I can take the defiant “no” all the live long day, actually. I can stay calm and reiterate what it is she needs to do, or find something to distract her, all while raising an eyebrow and look of disapproval so she is clear that her tone is not acceptable. Oh, yes, I inherited that “look” from my mother. I can even send a few friends into bowed heads of shame with that look. Even at two, the kid knows what it means – the tears usually start to well if she hasn’t turned on the screaming. Oh, the screaming. It is my nails on chalkboard, and I don’t know how to get it to take a permanent vacation. Oh how I wish it would. How I wish the screaming would take a permanent vacation to a galaxy far, far away, or a magical ocean adventure 20,000 leagues under the sea. Yet, it remains a visitor in our toddler regimen for now. Every now and then, I allow one primal scream from her in exchange for no more screaming. My success rate is questionable. Sometimes it works. Sometimes it doesn’t. I just want it gone.
I’m hoping that if I survive this phase, that the teenage years will be a breeze. My mother loves to tell everyone that I never went through the terrible twos and threes, but that when I turned fifteen I gave her all her grey hairs. Recently she’s dropped the age to thirteen, which I will contest. Perhaps I will get the opposite experience. Quite frankly, I’d rather suffer through at two and three where the consequences are minimal and the greatest sacrifice is my sanity. The weather is nicer, so I can take them outside for fresh air and kind of open spaces. Though the eventual need to come inside will undoubtedly elicit objection and make me wonder if Calgon really does take it all away. Perhaps I need to invest in a “must be 4’ tall to ride” sign to keep her off the rollercoaster.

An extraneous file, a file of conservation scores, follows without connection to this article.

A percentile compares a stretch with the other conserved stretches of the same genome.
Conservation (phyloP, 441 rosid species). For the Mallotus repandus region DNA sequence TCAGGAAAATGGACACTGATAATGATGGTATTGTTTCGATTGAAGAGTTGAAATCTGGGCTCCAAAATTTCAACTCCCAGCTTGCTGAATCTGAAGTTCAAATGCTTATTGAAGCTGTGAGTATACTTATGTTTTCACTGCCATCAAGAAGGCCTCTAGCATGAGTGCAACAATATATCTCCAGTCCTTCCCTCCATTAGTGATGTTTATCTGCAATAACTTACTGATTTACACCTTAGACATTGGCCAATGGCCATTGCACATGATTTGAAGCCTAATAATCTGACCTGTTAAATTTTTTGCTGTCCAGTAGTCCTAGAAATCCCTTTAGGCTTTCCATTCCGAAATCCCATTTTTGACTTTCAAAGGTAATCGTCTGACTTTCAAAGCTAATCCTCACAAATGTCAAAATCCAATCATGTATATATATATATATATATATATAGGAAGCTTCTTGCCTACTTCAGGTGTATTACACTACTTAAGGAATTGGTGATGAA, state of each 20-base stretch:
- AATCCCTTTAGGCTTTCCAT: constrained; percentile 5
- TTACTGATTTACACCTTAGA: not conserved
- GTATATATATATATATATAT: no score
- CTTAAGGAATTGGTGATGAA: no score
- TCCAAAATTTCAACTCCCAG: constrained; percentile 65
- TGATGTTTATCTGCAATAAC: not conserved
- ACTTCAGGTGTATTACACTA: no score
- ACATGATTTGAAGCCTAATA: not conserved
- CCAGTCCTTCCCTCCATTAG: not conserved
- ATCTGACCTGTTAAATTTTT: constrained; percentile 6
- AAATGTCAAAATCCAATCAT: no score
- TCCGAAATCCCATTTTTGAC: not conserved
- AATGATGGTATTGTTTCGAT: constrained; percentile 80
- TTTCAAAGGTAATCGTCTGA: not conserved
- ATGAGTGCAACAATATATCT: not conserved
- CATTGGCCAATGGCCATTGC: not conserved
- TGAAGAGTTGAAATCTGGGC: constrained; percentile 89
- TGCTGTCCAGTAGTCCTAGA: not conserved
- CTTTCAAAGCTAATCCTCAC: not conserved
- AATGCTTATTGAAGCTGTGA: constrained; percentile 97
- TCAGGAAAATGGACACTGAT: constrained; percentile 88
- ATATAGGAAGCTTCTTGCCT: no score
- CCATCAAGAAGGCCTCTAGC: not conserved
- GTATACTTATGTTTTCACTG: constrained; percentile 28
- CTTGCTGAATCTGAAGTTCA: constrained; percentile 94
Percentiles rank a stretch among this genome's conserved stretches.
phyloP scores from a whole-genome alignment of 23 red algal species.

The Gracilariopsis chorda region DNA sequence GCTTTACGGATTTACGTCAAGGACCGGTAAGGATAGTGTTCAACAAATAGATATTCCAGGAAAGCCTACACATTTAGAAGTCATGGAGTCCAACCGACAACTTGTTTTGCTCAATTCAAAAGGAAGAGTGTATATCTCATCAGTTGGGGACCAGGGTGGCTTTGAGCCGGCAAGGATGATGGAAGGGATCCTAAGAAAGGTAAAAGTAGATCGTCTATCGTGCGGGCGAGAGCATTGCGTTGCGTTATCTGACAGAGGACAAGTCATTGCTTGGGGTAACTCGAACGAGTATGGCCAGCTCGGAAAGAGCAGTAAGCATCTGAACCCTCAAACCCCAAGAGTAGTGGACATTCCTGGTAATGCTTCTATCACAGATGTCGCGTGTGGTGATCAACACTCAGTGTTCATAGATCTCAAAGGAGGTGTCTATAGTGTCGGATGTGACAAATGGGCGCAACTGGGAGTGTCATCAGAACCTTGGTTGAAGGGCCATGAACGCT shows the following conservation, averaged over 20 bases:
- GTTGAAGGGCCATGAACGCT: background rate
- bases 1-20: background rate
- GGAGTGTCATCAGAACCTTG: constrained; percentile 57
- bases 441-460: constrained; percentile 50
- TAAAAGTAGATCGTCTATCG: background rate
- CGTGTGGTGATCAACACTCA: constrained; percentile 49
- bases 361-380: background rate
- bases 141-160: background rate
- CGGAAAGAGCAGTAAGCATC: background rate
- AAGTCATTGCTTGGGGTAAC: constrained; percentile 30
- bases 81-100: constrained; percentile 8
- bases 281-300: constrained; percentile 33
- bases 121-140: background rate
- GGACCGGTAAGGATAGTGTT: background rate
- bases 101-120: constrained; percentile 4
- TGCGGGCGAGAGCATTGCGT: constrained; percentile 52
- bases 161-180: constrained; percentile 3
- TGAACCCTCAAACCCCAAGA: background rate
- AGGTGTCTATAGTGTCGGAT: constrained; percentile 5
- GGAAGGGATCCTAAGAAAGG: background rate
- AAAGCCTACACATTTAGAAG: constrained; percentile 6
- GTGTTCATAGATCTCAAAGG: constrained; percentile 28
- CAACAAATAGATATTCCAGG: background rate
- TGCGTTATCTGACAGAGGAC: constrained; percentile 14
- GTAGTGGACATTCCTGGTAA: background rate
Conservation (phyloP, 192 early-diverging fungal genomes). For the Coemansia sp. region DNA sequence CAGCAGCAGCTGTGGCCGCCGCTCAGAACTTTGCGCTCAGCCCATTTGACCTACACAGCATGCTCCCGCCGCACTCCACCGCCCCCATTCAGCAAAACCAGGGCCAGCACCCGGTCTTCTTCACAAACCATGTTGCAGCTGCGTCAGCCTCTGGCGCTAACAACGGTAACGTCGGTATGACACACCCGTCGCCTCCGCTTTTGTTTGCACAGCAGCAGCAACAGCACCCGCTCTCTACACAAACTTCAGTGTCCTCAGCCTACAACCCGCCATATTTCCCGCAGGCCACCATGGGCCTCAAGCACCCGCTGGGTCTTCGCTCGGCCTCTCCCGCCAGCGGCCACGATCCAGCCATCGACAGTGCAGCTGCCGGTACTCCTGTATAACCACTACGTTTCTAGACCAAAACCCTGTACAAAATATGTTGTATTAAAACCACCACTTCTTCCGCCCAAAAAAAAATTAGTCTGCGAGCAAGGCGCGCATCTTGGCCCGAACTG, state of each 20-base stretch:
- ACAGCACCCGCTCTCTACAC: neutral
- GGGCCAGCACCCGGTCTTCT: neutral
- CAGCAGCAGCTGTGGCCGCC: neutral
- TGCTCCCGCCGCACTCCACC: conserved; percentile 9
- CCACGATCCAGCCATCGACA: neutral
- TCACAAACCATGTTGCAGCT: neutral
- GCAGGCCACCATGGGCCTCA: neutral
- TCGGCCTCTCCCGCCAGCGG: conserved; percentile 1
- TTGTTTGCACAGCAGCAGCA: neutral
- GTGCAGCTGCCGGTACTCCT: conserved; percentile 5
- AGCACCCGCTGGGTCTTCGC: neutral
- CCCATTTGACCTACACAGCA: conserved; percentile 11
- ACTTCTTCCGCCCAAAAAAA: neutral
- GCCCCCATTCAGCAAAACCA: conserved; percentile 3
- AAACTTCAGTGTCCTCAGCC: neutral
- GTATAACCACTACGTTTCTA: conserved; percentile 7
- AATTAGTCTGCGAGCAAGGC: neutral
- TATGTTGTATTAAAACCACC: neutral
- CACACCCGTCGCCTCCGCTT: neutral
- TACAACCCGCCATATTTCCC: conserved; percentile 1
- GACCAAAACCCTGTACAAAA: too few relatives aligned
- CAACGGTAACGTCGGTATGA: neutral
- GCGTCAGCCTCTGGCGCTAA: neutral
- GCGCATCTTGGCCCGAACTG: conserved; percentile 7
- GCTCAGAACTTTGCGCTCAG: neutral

Days like that make me feel like a fraud. I do not enjoy my children those days on the whole, and that makes me feel guilty. I know that years from now I will miss this age. There is so much discovery, so much joy. Yet days of rollercoaster rides drain me of joy and peace. My responses are less than holy, especially once the cat joins in the mix. After a certain amount of up and down, I find myself just shutting down. I begin to choose not to rebound and try again. By bedtime, I just want to send in my resignation letter and go on a long vacation. I feel guilty because this does not reveal who Christ is to my children. I should be able to maintain peace in my heart even when they are sending me on a rollercoaster ride of epic proportions. Sure, I may need to throw up, but I should remain steady. Yet I don’t. I let the waves overcome me, especially when they are aided by hormones (you know what I’m talking about – don’t pretend you don’t!).
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I suppose the only thing to do is to keep trying. Dust myself off, put on my mama pants and keep fighting the good fight, while finding some motion-sickness medication, whatever that might be (fresh air, prayer, chocolate, perhaps not in that order?). I have to remember that there are still the moments of sheer joy even on the crazy ride, much like the rush of the rollercoaster. It’s just that the overall experience makes me woozy. Perhaps I need to remember to take pictures (mental and actual) of the rush, so I can remind myself at the end of the day that despite the aftershock, the whole experience wasn’t all that bad, despite my desire to run to the bathroom.
What have you found that works to calm tantrums and maintain sanity?